devon halfnight leflufy takes us to the fourth dimension for spring/summer 17
With a little assistance from virtual reality headgear and the digital collective Art404, the designer presents his bright vision of the future.
In today's world, the question "Is fashion art?" is irritating. Just ask (or don't) Andrew Bolton, the curator in charge of the Costume Institute of the Metropolitan Museum of Art, who avoided it for the entire 90-minute duration of Met Gala documentary The First Monday in May. In tomorrow's world, the question is irrelevant. Belgian designer Devon Halfnight LeFlufy made another strong argument to this effect at New York Fashion Week: Men's, a followup to February's, use of iPhone cords to weave culture and technology into a new language for a visual generation. This season he spoke that language even more loudly, collaborating with the irreverent crew of digital artists behind Art404 — Tom Galle, Moises Sanabria, Bert Vermaire, and Alyssia Davis — to create a presentation that oscillated between real and virtual reality.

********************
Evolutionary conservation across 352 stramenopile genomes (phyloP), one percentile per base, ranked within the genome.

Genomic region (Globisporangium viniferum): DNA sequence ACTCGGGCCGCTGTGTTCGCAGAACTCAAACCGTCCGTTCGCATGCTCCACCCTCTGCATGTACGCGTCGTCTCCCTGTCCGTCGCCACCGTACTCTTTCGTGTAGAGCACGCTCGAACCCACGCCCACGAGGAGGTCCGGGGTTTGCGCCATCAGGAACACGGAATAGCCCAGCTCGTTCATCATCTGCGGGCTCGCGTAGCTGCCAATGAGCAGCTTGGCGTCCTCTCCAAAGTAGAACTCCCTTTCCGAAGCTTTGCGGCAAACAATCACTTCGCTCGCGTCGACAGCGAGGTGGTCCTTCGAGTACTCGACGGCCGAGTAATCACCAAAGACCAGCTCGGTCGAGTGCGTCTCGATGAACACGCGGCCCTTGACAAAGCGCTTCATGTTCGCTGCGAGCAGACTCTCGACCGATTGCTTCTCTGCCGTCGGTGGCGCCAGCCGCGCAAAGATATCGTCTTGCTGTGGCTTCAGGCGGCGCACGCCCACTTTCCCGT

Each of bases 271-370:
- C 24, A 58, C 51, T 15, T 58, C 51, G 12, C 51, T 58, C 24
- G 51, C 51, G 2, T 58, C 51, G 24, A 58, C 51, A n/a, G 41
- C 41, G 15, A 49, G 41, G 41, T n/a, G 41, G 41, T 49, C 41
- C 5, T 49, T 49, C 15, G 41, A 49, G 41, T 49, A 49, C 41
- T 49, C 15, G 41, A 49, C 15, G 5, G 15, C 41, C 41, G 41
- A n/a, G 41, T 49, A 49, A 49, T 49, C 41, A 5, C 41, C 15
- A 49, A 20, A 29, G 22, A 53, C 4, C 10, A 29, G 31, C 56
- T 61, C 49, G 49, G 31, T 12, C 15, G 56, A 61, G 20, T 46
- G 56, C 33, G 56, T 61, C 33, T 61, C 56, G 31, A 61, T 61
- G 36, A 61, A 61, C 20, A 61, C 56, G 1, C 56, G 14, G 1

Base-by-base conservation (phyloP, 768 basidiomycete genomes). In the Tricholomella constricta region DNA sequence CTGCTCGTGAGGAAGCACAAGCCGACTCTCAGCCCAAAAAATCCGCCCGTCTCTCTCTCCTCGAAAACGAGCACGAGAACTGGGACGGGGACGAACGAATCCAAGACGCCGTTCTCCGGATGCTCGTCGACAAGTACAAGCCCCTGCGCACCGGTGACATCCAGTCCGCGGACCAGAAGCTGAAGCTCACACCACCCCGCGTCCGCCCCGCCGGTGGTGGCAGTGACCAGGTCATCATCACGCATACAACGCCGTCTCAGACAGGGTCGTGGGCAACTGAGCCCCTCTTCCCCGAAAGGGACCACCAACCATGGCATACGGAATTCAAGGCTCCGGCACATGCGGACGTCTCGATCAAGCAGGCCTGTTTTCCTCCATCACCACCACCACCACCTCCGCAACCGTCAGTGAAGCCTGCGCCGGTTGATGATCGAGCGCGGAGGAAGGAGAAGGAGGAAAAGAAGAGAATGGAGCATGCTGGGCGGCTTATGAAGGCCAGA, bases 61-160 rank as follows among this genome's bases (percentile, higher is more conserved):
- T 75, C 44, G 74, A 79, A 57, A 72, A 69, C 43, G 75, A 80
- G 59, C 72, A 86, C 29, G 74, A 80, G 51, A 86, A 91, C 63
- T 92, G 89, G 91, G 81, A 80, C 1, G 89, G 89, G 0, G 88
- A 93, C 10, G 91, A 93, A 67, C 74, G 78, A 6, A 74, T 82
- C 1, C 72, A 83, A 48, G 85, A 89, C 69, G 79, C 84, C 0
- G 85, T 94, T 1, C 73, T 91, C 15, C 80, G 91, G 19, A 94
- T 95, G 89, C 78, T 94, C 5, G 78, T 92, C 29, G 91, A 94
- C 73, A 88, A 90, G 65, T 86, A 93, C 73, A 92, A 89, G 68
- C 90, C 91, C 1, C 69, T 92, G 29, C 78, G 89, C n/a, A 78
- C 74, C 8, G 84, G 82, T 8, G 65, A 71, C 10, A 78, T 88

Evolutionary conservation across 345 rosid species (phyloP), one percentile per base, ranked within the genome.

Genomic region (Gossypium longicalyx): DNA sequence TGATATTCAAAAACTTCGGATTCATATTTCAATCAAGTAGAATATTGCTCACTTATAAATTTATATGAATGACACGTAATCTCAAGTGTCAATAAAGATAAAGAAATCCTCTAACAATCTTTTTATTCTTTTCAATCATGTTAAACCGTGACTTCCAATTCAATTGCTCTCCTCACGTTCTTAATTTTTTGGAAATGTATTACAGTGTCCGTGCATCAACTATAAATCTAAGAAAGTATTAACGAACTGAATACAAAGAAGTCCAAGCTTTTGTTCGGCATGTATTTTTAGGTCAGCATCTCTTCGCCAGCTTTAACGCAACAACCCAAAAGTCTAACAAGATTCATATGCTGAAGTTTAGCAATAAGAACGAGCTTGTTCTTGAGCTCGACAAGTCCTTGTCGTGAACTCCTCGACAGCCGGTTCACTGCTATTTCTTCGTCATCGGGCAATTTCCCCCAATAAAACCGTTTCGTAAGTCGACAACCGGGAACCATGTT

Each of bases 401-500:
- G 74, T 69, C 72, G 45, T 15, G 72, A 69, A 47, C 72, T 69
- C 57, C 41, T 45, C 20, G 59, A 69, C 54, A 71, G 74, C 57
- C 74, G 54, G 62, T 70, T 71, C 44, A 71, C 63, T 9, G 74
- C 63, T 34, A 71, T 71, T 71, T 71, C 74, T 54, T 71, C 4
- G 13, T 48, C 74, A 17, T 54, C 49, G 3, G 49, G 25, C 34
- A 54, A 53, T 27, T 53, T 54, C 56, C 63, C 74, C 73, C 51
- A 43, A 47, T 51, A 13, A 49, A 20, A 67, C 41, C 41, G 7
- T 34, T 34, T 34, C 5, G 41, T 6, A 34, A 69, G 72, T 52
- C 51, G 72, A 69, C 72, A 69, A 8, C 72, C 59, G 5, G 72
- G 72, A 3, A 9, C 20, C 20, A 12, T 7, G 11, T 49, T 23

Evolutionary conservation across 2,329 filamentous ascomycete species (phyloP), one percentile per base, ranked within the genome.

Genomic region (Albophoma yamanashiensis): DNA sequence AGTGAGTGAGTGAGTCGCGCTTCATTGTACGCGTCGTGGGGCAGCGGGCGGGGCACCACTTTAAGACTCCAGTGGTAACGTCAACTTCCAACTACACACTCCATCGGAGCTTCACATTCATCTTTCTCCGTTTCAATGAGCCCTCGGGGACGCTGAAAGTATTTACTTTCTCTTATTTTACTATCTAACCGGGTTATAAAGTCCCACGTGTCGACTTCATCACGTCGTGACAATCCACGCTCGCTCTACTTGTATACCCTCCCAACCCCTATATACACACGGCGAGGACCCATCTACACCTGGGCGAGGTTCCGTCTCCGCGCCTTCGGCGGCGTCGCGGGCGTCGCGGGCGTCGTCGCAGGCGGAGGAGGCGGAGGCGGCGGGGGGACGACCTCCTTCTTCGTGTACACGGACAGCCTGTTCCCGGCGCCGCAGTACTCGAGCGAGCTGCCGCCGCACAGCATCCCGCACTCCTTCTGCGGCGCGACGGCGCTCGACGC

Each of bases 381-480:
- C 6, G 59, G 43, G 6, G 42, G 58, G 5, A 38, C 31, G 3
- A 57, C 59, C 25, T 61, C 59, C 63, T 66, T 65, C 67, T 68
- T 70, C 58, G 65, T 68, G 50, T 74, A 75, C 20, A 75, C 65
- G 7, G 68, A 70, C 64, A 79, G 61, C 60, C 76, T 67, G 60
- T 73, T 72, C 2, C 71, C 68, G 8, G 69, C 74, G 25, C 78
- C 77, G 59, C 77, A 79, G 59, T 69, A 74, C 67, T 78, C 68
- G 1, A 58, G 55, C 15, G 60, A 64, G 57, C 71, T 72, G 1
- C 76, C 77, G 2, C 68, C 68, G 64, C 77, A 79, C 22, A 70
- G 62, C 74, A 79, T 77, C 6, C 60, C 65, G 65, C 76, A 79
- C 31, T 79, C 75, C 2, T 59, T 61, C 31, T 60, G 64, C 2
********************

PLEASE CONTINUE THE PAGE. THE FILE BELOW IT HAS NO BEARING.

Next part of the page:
The Vancouver-born, Antwerp-based designer's world — installed at Platform 3 of Skylight Clarkson Square — was a standard set-up featuring crazy high-tech effects. Models stood in front of flat television screens that depicted bursts of cartoon drug capsules and emo quotes. "If regret is useless, then why do I have so much?" read one screen. "If you ain't depressed, you're probably dumb." Around the room were placed five or six Samsung Gear VR headsets, which made the outfits slightly more difficult to see yet clearly enhanced their flavor: screen-prints (as in actual televisions) and sheer fabrics were employed in a way that suggested a similar movement between worlds. Wet-look black Matrix jackets resembled switched-off monitors.
Like the technology, most of the garments picked up where last season left off. Soft office-grey trench coats were accented with shiny silver fastenings and black sashes depicting the collection's esoteric title: May 18 2014 / SELECTED FEELINGS." Part retro, part futuristic bell-bottom trousers were paired with cowboy boots painted with pop arty images of the same woman's pixelated face. "Deep Theta & Deep Delta Mind Training," read more text. If the success of certain augmented reality gaming apps is anything to go by, moving between these disparate states of being is something Generation Halfnight does with ease.
Text Hannah Ongley
Photography Dan & Corina Lecca